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Consumer Protection

Overall Consumer Protection

Residential users of utility services are protected by a variety of consumer protection laws and regulations, but it sometimes can be confusing to figure out what the rules are, and who to contact with a complaint. For information on consumer dispute procedures, check out our Consumer Dispute information.

The Maryland Public Service Commission (MD PSC) is the state agency that regulates utility companies in Maryland. For lists of these companies look in: Electric Companies, Natural Gas Companies, Private Water Companies, and Local Telephone Companies. MD PSC has broad authority over these regulated companies, and is responsible for ensuring that the utility rates are “just and reasonable,” and the services are safe, reliable and good quality.  Since these companies are monopolies, the rates, terms and conditions of utility service must be approved by the Maryland Public Service Commission, and published in “Tariffs”. These tariffs are available on the websites of the individual utility companies and are available in the offices of the Public Service Commission.

In addition to approving the utility-specific tariffs, the Maryland Public Service Commission also has consumer protection regulations that apply to the utilities. These regulations set out specific requirements for the handling of utility service applications, credit and security deposits, payment problems, terminations of service, reconnections, meters, billing and dispute procedures.

Maryland utility companies are NOT subject to Maryland’s consumer protection laws, such as the Consumer Protection Act Title 13, since they are monopoly companies and heavily regulated by the MD PSC.

For more information, check out OPC Fact Sheets. You can also read the actual regulations at Code of Maryland Regulation Title 20.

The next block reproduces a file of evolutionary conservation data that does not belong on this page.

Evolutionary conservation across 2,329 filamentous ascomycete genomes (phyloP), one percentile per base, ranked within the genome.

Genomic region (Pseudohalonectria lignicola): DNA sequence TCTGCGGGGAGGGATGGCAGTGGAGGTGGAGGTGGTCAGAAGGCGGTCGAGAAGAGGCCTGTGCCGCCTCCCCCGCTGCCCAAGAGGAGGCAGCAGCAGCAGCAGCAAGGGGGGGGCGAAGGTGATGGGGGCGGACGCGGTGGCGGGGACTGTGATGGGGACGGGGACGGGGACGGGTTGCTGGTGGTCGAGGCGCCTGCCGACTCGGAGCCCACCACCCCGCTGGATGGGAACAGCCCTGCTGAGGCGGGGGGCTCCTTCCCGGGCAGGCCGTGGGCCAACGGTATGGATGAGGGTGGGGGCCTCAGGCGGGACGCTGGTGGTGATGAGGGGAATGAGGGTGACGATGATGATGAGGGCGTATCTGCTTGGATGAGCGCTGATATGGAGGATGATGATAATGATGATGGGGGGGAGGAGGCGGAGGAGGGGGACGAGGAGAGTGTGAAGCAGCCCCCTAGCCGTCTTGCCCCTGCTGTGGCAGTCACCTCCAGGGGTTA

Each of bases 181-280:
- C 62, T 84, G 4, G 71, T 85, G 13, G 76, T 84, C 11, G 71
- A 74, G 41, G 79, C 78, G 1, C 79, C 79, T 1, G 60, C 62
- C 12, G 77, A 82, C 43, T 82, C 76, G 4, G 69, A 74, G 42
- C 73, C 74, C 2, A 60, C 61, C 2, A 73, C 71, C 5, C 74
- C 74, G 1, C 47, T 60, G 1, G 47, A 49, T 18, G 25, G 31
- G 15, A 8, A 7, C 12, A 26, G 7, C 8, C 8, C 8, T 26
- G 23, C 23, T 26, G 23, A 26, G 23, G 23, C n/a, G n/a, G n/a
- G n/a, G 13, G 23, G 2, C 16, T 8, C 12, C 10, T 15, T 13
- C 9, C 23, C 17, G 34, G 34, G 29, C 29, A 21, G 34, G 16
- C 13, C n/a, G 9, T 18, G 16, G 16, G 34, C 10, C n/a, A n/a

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Electric and Gas Retail Suppliers

Maryland law permits non-regulated competitive companies to offer electricity and gas supply services to residential customers in Maryland. These companies must receive a license from the MD PSC, and must follow the Commission’s rules on marketing and solicitation, non-discrimination, contracts and termination of service.  These rules have been substantially revised in the face of numerous customer complaints, effective May, 1, 2016

Retail suppliers also are subject to Maryland’s general consumer protection laws, including the Consumer Protection Act, the Telephone Solicitation Act, and the Door-to-Door Sales Act. These laws prohibit deceptive and misleading actions by retail suppliers, and impose certain requirements for solicitations by phone or at your home. The Consumer Protection Division of the Office of Attorney General enforces these laws.  Howard County and Montgomery County also have agencies to enforce local consumer protection laws.

For more information, check out the "Retail Suppliers" link on this website.

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Rooftop, Community Solar and Other Distributed Generation

The MD PSC does not regulate rooftop solar installers or installers of other types of distributed generation.  Consumer complaints about the marketing, contracting or installation practices can be made to the Consumer Protection Division of the Office of Attorney General or to the local Consumer Affairs offices in Howard and Montgomery Counties.

The PSC does exercise oversight over the local electric utility and the interconnection with the utility.  Complaints about utility interconnection problems should be made to the PSC.

There is a new Community Solar Pilot Program, and the PSC is proposing a set of regulations, including consumer protection regulations.  Once the program is up and running, a consumer can submit a complaint to the PSC if the subscribing organization does not follow the regulations.

For more information about rooftop solar and community solar contracts, check out these consumer protection reports:

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Wireless, Long Distance, Cable and Broadband Services

The MD PSC regulates local landline telephone service only. The Federal Communications Commission (FCC) oversees long distance telephone service and Internet-based phone service (Voice Over Internet Protocol or “VOIP”). The FCC also shares consumer protection jurisdiction over wireless telephone service with the Federal Trade Commission (FTC).

Cable service and broadband services are not regulated by the MD PSC.

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